The average credit score for U.S. consumers dropped six points to 671 at the end of December from 677 at the beginning of the year, according to a report released this week by Credit Karma Inc., a San Francisco-based company whose Web site tracks credit scores. Credit Karma based its data on some 87,000 Credit Karma users. Average credit scores have remained stable since October, the firm notes.

Ken Lin, Credit Karma CEO, in an e-mail to Collections & Credit Risk, predicts credit scores will hold steady in 2010. “I think many people really started to get a handle on their finances in 2008. They started to pay attention to how their credit was affecting them,” says Lin. “This is why you don’t see such big decreases [in 2009] as you may expect.”

The Los Angeles Metropolitan Statistical Area (MSA) was the only MSA where consumers managed to build their scores last year, with the average score rising one point. Individuals in the Boston MSA saw the biggest decrease with scores dropping 15 points to 692, still 21 points above the national average.

Nationwide, consumers increased their credit card debt by 18% during the second half of 2009 compared with the average card-debt level at the end of June. Consumers ended 2009 with average credit card debt of $8,079, up 2.5% from $7,879 at the end of November. It was the third consecutive month in which card-debt levels rose.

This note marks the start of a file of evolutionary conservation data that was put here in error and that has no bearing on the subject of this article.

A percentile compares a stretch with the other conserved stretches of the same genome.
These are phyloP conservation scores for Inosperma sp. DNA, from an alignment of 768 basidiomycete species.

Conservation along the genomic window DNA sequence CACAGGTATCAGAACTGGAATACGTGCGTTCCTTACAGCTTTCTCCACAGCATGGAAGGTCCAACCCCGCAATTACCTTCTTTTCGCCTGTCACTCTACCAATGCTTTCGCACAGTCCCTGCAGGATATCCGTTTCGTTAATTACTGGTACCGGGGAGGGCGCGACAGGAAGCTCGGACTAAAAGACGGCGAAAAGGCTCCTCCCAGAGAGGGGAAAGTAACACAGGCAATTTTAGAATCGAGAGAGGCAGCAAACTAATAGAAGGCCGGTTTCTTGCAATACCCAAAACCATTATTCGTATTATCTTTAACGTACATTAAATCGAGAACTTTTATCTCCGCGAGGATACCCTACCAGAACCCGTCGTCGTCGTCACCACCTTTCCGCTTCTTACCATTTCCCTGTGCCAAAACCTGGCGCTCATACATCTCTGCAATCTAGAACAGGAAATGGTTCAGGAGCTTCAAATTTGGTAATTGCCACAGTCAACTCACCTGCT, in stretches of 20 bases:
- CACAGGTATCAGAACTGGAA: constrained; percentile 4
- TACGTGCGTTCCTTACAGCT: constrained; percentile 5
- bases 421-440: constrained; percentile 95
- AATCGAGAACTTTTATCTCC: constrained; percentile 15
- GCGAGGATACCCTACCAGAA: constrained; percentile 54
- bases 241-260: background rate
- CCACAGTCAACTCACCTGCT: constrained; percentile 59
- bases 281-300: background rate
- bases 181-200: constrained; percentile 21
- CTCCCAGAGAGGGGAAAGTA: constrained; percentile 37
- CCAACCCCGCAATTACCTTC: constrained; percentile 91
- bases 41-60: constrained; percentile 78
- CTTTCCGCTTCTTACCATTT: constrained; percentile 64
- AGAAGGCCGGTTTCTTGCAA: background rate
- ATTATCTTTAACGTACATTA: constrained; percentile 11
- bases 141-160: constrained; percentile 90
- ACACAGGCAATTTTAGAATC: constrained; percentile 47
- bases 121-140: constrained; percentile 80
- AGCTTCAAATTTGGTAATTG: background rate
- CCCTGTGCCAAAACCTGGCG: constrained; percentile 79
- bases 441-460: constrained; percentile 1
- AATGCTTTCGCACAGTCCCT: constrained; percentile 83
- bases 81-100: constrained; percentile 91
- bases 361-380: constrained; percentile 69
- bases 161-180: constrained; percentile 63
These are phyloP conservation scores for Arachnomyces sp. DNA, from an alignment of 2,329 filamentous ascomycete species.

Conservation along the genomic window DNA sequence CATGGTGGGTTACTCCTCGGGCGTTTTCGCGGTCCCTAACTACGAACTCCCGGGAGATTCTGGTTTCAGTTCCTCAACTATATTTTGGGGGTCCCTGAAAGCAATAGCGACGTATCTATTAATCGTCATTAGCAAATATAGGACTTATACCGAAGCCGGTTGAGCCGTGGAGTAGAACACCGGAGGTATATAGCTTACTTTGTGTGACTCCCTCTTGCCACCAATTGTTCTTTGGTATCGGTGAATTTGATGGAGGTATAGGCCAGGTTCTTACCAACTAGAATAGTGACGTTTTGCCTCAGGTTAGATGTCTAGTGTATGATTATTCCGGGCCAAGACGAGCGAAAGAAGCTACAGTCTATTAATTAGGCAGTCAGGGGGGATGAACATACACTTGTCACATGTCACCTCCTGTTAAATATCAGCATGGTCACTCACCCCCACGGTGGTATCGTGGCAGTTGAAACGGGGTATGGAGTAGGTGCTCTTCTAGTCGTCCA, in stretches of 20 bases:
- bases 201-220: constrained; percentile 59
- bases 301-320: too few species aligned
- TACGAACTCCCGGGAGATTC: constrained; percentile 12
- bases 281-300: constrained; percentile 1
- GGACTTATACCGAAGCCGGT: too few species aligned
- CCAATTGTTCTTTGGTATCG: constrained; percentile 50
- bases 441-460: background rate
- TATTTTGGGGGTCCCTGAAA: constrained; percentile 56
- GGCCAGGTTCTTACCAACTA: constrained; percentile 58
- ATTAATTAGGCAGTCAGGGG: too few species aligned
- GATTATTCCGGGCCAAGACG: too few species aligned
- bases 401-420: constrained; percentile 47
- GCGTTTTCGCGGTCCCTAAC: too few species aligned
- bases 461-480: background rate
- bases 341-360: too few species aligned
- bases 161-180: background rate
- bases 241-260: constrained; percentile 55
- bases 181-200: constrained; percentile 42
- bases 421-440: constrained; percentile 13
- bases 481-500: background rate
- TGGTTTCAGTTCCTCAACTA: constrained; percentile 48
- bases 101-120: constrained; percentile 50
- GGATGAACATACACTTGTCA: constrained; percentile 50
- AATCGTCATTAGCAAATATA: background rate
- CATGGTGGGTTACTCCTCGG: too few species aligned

“After several months of paying down credit card balances, many consumers were forced to turn to credit cards towards the end of the year,” Lin said in a statement, noting that 2009 was “a rough year” for many consumers due to rising unemployment rates.

Consumer card debt in five states rose by more than 30% between July and December, the firm says. The biggest increase occurred in Indiana, where the average consumer card debt rose 39% during the second half of the year compared with debt levels at the end of June. It was followed by Tennessee (34%), Oklahoma (32%) and Michigan and Pennsylvania (30%). In the Philadelphia metropolitan area, consumers racked up more than 40% more card debt during the second half of the year.

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